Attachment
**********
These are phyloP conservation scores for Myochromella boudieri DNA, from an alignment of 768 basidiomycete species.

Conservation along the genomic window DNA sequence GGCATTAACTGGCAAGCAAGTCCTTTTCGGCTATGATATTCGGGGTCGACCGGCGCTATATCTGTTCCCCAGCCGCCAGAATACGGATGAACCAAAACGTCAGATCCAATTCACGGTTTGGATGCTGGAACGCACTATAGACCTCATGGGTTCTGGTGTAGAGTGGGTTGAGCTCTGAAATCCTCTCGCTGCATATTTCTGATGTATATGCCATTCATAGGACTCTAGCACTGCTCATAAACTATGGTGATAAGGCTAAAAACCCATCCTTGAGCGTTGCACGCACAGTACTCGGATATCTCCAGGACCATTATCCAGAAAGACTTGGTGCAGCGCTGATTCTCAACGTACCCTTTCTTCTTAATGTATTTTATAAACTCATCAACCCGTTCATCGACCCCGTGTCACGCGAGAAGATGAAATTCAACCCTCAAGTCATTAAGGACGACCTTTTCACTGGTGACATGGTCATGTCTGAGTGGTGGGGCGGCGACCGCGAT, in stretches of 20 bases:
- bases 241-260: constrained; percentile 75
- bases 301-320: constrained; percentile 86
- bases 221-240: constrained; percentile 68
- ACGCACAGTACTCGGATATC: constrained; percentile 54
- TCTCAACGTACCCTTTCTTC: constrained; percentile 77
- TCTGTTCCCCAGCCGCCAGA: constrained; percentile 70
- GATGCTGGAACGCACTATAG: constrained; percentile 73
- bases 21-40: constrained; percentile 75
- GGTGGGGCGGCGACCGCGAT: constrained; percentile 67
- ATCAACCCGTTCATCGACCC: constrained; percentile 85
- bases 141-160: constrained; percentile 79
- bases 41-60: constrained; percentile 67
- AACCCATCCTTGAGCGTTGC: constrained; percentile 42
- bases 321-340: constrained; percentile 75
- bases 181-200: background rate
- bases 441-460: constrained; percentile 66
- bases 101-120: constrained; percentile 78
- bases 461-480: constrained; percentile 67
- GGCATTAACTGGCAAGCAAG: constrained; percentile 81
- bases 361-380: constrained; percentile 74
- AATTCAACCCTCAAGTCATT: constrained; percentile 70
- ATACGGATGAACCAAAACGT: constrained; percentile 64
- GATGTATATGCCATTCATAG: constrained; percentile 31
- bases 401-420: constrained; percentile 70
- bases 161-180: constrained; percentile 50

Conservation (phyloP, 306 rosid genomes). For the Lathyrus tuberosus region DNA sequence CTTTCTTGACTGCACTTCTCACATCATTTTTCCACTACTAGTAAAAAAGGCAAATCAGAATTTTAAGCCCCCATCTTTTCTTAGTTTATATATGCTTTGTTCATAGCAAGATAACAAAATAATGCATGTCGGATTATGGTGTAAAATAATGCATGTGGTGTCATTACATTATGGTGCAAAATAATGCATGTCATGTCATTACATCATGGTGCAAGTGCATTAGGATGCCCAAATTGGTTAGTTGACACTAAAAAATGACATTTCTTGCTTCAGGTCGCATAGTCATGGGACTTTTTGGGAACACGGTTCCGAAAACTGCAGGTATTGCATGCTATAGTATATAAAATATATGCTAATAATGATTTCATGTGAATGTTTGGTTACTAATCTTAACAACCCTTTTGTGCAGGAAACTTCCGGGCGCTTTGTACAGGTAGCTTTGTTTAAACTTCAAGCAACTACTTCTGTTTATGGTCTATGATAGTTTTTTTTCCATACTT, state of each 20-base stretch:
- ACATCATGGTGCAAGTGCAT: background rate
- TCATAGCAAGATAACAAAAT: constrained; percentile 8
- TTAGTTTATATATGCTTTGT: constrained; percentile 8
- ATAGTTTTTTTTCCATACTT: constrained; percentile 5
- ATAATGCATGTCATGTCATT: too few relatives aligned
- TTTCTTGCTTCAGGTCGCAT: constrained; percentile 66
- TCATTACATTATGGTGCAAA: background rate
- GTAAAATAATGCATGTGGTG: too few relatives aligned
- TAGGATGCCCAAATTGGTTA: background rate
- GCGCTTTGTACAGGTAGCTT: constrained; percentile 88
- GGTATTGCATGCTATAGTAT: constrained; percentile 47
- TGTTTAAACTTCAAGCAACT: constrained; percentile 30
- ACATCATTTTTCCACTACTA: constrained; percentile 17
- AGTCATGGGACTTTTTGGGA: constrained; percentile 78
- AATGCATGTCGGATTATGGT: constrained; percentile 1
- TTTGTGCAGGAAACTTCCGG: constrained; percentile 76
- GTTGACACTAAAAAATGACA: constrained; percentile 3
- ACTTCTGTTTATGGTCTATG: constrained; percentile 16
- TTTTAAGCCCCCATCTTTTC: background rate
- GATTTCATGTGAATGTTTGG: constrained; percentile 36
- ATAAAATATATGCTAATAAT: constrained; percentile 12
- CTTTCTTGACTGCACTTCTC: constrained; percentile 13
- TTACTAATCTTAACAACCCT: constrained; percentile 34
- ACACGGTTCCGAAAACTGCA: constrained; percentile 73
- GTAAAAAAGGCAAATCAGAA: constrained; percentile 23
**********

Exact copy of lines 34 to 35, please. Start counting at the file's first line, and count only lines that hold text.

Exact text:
- TTTCTTGCTTCAGGTCGCAT: constrained; percentile 66
- TCATTACATTATGGTGCAAA: background rate